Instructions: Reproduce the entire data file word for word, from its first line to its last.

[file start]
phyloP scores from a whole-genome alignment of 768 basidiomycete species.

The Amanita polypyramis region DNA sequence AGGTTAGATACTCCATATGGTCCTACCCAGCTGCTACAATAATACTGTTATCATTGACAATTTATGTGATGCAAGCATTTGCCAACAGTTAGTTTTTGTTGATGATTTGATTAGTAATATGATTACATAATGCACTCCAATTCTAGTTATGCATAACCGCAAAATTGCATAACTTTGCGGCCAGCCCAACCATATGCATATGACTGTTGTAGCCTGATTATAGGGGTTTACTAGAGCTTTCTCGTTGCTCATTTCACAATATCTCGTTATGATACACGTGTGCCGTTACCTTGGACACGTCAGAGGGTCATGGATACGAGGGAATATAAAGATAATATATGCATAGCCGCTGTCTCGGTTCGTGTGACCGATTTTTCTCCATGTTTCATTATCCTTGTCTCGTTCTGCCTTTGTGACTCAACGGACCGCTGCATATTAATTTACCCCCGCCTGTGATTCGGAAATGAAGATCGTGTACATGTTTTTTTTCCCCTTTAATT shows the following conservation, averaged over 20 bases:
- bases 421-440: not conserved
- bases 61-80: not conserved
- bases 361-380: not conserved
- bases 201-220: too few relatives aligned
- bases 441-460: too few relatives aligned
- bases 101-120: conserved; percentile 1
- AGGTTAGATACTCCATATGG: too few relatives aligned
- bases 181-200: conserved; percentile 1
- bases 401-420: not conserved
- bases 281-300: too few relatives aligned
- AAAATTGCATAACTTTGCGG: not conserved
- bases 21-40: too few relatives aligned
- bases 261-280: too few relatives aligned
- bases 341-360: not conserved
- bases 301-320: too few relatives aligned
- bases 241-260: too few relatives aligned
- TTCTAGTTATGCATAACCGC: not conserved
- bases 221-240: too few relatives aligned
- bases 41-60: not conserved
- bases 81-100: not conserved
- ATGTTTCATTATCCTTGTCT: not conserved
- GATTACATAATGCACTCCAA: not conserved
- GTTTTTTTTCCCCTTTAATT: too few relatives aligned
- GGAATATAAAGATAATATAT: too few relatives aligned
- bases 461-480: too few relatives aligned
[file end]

phyloP scores from a whole-genome alignment of 768 basidiomycete species.

The Amanita polypyramis region DNA sequence AGGTTAGATACTCCATATGGTCCTACCCAGCTGCTACAATAATACTGTTATCATTGACAATTTATGTGATGCAAGCATTTGCCAACAGTTAGTTTTTGTTGATGATTTGATTAGTAATATGATTACATAATGCACTCCAATTCTAGTTATGCATAACCGCAAAATTGCATAACTTTGCGGCCAGCCCAACCATATGCATATGACTGTTGTAGCCTGATTATAGGGGTTTACTAGAGCTTTCTCGTTGCTCATTTCACAATATCTCGTTATGATACACGTGTGCCGTTACCTTGGACACGTCAGAGGGTCATGGATACGAGGGAATATAAAGATAATATATGCATAGCCGCTGTCTCGGTTCGTGTGACCGATTTTTCTCCATGTTTCATTATCCTTGTCTCGTTCTGCCTTTGTGACTCAACGGACCGCTGCATATTAATTTACCCCCGCCTGTGATTCGGAAATGAAGATCGTGTACATGTTTTTTTTCCCCTTTAATT shows the following conservation, averaged over 20 bases:
- bases 421-440: not conserved
- bases 61-80: not conserved
- bases 361-380: not conserved
- bases 201-220: too few relatives aligned
- bases 441-460: too few relatives aligned
- bases 101-120: conserved; percentile 1
- AGGTTAGATACTCCATATGG: too few relatives aligned
- bases 181-200: conserved; percentile 1
- bases 401-420: not conserved
- bases 281-300: too few relatives aligned
- AAAATTGCATAACTTTGCGG: not conserved
- bases 21-40: too few relatives aligned
- bases 261-280: too few relatives aligned
- bases 341-360: not conserved
- bases 301-320: too few relatives aligned
- bases 241-260: too few relatives aligned
- TTCTAGTTATGCATAACCGC: not conserved
- bases 221-240: too few relatives aligned
- bases 41-60: not conserved
- bases 81-100: not conserved
- ATGTTTCATTATCCTTGTCT: not conserved
- GATTACATAATGCACTCCAA: not conserved
- GTTTTTTTTCCCCTTTAATT: too few relatives aligned
- GGAATATAAAGATAATATAT: too few relatives aligned
- bases 461-480: too few relatives aligned